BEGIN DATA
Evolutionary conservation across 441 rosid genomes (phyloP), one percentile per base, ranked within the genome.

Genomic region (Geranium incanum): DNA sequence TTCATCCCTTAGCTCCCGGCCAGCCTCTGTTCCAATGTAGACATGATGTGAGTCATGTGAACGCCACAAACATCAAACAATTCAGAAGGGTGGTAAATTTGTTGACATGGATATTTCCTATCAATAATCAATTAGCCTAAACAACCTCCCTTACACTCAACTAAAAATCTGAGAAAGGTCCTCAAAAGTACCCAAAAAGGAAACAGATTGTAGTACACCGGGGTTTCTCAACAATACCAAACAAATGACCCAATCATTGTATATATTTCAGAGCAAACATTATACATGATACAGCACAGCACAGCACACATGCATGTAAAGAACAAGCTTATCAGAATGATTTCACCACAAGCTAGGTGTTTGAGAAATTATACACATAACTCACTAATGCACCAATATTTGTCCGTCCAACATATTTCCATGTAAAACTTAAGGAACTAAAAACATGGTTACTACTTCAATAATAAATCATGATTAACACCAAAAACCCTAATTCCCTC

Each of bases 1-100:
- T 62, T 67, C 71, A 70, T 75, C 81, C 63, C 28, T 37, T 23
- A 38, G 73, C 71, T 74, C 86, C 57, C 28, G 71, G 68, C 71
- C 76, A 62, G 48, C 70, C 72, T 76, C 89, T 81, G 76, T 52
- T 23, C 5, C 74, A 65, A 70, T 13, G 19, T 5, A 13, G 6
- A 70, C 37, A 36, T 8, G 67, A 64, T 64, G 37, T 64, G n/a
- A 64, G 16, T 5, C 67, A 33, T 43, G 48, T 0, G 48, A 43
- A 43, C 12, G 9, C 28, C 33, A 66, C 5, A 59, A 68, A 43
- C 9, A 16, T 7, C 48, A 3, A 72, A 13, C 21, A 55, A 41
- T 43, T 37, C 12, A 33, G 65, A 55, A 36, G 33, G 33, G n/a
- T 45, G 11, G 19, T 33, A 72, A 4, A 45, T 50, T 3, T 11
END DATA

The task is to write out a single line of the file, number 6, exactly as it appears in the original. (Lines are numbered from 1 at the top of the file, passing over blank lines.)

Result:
- C 76, A 62, G 48, C 70, C 72, T 76, C 89, T 81, G 76, T 52